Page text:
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Can we still feast on fish?

By: Atty. Gloria Estenzo Ramos October 21,2018 - 09:06 PM

Atty. Gloria Estenzo-Ramos

The title of my article today is culled from the theme of the public forum convened by Oceana Philippines (of which I am Vice President) and the Social Weather Stations (SWS) last week titled, “Feasting or Fasting on Fish.”

In that event, SWS and Oceana released the result of the survey conducted in September 2017 on the opinion of the Filipinos on Fisheries, Marine Resources and our Oceans.

As the SWS Vice President, Ms. Linda Bacungan Guerrero, emphasized, it was pioneering for SWS as it is the first time that such was conducted on the subject matter.

Ms. Guerrero of SWS presented the technical details of the survey, and sociodemographic characteristics of the respondents.

I gave the survey outcome. Among the findings are that most Filipinos think that fish is now more expensive, smaller, fewer and of less variety than ten years ago. This validates scientific findings and anecdotal narrations from our artisanal fisherfolk that our fishing grounds are overfished and fish populations are declining.

The awareness of our status as one of the top producers of fish and fish products in the world and our laws on fisheries is quite low.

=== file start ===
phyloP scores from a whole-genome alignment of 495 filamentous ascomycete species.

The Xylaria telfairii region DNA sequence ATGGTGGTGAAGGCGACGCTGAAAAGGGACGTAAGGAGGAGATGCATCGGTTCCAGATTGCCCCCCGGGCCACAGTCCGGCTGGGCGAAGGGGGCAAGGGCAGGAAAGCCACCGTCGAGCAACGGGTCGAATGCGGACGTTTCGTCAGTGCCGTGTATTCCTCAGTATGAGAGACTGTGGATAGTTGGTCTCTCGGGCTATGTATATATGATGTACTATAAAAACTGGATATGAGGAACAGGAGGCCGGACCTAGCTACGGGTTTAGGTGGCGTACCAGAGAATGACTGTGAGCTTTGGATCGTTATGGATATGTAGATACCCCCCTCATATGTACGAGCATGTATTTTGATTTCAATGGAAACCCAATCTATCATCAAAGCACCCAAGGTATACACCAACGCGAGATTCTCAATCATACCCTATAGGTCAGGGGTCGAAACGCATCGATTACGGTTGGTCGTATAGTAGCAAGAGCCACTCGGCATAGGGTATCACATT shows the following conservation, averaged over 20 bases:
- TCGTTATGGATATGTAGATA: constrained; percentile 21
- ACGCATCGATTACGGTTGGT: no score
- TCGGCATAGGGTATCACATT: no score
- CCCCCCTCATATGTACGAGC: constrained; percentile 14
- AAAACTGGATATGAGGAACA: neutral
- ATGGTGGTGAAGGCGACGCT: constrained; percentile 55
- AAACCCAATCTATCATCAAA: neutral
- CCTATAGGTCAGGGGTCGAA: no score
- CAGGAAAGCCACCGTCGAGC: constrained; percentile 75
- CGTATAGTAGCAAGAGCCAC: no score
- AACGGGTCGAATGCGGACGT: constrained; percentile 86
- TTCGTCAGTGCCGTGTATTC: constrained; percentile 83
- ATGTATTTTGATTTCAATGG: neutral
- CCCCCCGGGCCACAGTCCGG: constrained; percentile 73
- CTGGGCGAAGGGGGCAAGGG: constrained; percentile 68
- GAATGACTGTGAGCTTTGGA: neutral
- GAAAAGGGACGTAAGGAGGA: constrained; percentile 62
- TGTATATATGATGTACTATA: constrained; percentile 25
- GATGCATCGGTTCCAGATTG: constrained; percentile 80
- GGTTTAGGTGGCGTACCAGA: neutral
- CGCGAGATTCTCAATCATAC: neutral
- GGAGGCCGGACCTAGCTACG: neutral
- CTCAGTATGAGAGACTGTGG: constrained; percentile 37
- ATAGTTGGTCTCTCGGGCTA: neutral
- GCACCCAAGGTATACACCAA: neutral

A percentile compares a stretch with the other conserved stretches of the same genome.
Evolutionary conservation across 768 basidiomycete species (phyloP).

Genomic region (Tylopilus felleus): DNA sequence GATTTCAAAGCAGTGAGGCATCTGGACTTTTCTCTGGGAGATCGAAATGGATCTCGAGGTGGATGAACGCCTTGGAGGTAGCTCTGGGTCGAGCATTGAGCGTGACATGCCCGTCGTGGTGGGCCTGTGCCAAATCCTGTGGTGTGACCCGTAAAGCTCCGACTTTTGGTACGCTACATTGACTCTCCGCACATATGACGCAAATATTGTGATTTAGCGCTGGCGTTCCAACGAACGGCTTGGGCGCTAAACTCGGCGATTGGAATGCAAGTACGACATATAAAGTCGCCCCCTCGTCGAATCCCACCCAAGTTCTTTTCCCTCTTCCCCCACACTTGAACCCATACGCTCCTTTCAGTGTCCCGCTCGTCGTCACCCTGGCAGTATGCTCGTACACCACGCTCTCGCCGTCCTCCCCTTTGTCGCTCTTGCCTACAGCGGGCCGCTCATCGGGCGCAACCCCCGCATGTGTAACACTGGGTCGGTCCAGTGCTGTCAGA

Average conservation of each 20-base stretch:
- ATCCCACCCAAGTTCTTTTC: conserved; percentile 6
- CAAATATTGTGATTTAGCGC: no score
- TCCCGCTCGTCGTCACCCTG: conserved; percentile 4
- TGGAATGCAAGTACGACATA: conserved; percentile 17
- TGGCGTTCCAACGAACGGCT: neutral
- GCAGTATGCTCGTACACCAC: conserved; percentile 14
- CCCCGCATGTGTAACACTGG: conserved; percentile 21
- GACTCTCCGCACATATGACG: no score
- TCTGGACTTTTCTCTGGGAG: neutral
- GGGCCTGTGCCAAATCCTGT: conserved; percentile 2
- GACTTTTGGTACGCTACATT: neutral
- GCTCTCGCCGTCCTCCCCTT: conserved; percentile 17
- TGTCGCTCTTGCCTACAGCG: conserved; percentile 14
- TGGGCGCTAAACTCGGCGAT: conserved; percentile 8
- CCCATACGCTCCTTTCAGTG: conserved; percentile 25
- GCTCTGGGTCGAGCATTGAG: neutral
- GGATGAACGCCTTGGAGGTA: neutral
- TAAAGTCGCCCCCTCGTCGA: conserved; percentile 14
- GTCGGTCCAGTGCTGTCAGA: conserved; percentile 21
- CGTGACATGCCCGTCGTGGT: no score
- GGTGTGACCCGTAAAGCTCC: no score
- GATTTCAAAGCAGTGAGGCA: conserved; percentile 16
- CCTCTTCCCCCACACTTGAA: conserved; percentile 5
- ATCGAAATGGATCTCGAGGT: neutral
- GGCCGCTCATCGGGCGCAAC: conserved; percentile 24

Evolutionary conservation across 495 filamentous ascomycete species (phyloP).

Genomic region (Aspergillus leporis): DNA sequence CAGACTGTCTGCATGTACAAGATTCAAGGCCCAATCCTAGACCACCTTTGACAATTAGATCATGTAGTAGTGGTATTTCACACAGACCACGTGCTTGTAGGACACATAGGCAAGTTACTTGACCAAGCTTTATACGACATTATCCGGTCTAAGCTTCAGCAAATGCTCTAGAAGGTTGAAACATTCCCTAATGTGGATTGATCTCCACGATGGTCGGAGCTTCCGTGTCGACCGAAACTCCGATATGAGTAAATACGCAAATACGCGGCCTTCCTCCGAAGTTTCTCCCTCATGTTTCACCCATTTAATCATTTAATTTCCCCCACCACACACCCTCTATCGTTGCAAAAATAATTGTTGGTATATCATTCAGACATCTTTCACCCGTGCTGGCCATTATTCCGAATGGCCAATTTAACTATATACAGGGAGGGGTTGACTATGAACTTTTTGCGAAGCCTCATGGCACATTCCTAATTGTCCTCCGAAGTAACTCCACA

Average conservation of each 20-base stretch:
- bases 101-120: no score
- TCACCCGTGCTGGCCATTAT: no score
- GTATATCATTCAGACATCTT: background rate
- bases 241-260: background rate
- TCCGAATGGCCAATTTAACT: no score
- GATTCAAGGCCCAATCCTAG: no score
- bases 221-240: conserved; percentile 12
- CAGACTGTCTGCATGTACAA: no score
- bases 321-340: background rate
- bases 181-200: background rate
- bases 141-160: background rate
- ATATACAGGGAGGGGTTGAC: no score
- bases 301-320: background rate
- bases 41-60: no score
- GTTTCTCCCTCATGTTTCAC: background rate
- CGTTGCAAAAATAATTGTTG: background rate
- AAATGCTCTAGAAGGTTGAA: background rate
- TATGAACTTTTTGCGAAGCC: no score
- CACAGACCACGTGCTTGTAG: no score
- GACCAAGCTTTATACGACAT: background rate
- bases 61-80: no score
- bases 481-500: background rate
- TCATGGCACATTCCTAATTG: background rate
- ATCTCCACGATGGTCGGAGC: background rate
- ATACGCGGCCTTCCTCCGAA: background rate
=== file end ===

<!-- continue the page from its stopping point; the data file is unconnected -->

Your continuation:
The result revealed a disconcerting glimpse into why, despite our recognized and vaunted marine wealth, and being one of the top producers of wildfish and sea products in the world, our fisheries badly need resuscitation through sustainable, science-based management interventions. Else, we will be fasting on fish.

A copy of the presentation can be downloaded from the website of Social Weather Stations,

It is disturbing to realize that we have taken for granted the fact of our being an archipelago and the tremendous marine ecosystem services and benefits it offers — food, livelihood, climate regulation, coastal protection, recreation and more — that have benefitted us since time immemorial.

It is timely that President Duterte issued Proclamation No. 316 last year declaring the month of September as the Maritime and Archipelagic Nation Awareness Month (MANA Mo).

But, just having an awareness month is simply not enough. Our agencies need to work closely together and with the various stakeholders in ensuring that our oceans rebound to its former health.

The Fisheries Code, as amended by RA 10654, has to be enforced.

Likewise, policy makers and advocates have to collaborate on developing and implementing strong IEC campaigns in media platforms, including social media, to enhance stakeholder engagement in fisheries management.

The willingness of many Filipinos to help protect our marine resources and our oceans was a very encouraging upshot and should be tapped.

We thank Dr. Druzila Bayate of BFAR, DILG’s Carlo Tan, Dennis Calvan of Rare and Pablo Rosales of Pangisda Pilipinas for sharing their views on the presentation, and the following: SWS President, Dr. Mahar Mangahas, who gave the closing remarks and SWS Communications and IT Director

Leo Laroza, who moderated the forum, Ms. Guerrero and our Oceana Team, for ensuring a highly successful public forum.

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TAGS: fish, OCEANA Philippines

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